RESEARCH SUMMARY: Test re-test reliability of single and multijoint strength properties in female Australian football athletes (Kadlec et al., 2021)

Research SummaryLast Updated:

Original research title: ‘Test Re-test Reliability of Single and Multijoint Strength Properties in Female Australian Footballers’ (Kadlec et al., 2021)Authors: Kadlec, D., Jordan, M.J., Snyder, L., Alderson, J., and Nimphius, S.Year: 2021


Good reliability in multi-joint isometric maximum voluntary contraction testing has been found in elite athletes experienced in strength training. This study aimed to examine test-retest reliability of isometric maximum voluntary contractions in sub-elite female athletes who have had limited experience in resistance training.


Monitoring changes in lower body muscle strength allows practitioners to better monitor injury risk factors such as readiness and fatigue. Tests used in routine athlete monitoring practices therefore need to be reliable to examine changes and adaptations to training.In both the elite and sub-elite female athlete populations, the isometric squat, hip abduction and adduction tests showed good reliability. In the measurement of hip adduction and hip abduction, using the ForceFrame was more reliable than the traditional sphygmomanometer or handheld dynamometer.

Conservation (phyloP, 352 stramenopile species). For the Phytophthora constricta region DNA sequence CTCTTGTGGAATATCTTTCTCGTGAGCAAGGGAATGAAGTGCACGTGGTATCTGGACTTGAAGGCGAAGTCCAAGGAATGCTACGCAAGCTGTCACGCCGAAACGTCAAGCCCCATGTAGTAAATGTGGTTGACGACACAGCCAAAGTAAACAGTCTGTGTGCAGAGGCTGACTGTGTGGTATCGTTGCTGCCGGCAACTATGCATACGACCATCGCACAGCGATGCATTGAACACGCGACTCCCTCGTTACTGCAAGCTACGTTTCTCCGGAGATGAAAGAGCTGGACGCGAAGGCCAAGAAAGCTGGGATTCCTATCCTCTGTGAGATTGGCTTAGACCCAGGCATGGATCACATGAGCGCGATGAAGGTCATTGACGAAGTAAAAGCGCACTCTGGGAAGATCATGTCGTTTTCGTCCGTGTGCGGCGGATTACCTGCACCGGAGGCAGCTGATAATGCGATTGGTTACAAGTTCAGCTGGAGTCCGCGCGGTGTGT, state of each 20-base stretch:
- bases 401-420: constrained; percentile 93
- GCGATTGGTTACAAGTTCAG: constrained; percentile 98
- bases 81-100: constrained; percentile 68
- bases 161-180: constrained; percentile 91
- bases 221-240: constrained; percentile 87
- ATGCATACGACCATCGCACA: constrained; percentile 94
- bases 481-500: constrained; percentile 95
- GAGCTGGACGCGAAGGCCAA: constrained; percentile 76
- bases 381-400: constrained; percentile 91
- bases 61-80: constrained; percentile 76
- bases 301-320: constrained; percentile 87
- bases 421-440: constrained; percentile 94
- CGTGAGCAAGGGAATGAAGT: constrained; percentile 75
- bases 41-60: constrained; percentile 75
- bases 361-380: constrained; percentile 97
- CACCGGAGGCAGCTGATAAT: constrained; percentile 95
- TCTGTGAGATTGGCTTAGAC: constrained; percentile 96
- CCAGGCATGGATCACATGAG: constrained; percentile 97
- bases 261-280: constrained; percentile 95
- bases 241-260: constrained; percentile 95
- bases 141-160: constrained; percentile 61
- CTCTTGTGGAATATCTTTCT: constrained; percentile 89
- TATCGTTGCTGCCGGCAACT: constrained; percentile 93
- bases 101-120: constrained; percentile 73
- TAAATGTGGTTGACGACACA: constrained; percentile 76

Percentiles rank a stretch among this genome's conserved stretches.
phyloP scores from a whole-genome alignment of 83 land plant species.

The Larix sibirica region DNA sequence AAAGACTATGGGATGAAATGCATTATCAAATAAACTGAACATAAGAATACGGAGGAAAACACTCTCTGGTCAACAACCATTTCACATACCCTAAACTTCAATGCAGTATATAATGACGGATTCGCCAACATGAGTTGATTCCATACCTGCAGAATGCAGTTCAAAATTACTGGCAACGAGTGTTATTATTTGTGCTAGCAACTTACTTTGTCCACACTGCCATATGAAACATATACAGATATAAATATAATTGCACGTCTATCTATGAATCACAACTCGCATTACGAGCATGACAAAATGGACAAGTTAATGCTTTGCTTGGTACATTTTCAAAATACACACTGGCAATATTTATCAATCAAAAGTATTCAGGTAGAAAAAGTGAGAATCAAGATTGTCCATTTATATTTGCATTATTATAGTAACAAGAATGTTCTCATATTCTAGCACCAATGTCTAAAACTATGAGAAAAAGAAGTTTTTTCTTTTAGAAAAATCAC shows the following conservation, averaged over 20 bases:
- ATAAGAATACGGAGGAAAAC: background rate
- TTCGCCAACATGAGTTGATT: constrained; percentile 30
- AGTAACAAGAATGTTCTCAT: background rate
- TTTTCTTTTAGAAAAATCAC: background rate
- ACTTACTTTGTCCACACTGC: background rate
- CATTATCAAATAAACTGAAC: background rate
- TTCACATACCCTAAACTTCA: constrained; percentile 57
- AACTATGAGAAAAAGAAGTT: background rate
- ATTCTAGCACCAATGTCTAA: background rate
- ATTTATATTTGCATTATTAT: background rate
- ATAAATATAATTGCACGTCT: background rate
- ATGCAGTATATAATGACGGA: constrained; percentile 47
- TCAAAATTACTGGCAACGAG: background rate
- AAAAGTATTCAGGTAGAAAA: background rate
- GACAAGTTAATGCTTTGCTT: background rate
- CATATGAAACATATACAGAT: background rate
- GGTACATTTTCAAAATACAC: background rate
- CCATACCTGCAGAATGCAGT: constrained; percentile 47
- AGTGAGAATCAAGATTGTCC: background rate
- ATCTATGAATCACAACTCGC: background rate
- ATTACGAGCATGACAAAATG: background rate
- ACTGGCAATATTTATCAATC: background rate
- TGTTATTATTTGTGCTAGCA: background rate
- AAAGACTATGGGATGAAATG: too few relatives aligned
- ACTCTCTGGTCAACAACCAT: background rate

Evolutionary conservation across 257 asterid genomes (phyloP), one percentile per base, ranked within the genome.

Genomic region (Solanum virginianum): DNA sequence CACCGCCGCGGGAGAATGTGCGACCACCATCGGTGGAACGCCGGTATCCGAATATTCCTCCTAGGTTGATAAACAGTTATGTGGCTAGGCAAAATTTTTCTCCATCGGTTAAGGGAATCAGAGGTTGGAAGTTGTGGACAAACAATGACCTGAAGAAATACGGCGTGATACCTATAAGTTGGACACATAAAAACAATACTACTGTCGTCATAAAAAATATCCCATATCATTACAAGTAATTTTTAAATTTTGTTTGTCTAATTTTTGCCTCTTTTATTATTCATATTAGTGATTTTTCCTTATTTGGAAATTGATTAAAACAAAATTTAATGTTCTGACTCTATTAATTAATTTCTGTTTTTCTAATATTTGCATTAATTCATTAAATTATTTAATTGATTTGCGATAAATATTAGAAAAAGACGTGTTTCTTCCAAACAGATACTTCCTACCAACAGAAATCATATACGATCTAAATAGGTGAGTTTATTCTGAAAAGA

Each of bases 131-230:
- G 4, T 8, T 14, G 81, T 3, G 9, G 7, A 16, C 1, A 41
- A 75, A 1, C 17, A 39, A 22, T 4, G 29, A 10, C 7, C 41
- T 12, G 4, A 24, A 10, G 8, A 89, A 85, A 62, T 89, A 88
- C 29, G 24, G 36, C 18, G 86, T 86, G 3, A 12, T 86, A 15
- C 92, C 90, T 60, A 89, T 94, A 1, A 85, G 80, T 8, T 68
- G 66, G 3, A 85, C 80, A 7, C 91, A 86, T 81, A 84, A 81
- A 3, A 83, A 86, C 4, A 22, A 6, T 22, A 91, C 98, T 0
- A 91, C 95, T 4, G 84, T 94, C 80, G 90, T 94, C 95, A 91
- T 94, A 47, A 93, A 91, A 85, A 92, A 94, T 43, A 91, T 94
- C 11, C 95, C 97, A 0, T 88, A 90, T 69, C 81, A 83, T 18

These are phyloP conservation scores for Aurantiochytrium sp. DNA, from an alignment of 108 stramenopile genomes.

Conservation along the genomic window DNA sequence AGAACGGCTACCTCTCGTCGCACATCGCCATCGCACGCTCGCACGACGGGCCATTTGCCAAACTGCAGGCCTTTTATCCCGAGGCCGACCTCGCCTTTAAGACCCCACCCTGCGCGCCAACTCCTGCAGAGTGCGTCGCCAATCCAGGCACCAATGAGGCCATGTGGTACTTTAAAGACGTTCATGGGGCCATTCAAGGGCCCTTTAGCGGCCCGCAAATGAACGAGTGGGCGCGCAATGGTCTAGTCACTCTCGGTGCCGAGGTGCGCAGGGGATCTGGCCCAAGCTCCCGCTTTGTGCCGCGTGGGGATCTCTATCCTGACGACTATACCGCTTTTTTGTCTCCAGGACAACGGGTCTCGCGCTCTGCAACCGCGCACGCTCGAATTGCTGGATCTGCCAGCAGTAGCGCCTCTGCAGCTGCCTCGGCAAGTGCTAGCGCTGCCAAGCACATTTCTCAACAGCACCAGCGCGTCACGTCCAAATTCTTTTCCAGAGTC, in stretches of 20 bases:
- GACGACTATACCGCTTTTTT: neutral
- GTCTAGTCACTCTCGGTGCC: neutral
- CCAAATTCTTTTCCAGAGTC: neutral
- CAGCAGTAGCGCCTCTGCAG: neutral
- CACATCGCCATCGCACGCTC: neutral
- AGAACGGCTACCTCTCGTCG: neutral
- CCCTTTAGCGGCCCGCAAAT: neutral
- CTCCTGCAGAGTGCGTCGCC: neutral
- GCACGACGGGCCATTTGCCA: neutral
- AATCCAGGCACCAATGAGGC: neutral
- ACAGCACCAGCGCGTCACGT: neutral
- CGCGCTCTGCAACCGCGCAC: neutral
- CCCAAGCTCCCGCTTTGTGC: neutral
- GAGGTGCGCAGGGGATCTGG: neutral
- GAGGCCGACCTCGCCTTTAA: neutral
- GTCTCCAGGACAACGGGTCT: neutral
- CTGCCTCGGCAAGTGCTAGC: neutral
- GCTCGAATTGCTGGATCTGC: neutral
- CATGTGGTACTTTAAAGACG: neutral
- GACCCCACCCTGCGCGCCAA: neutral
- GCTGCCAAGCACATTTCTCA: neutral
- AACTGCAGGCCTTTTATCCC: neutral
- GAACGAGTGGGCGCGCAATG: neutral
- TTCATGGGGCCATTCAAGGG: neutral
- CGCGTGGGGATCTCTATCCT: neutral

Key findings

The tests examined were:

  • Isometric hip adduction and abduction performed in supine
  • 60 degrees knee flexion
  • 60 degrees hip flexion
  • Isometric squat, performed at 140 degrees knee flexion with a vertical trunk position

These tests were found to be highly reliable in sub-elite female Australian Football Athletes who have had limited experience in resistance training.

To read the full research paper, see here.

If you are interested in more information about the ForceFrame, please contact us here.


Copyright © 2024 VALD Performance


All Rights Reserved |

Privacy policy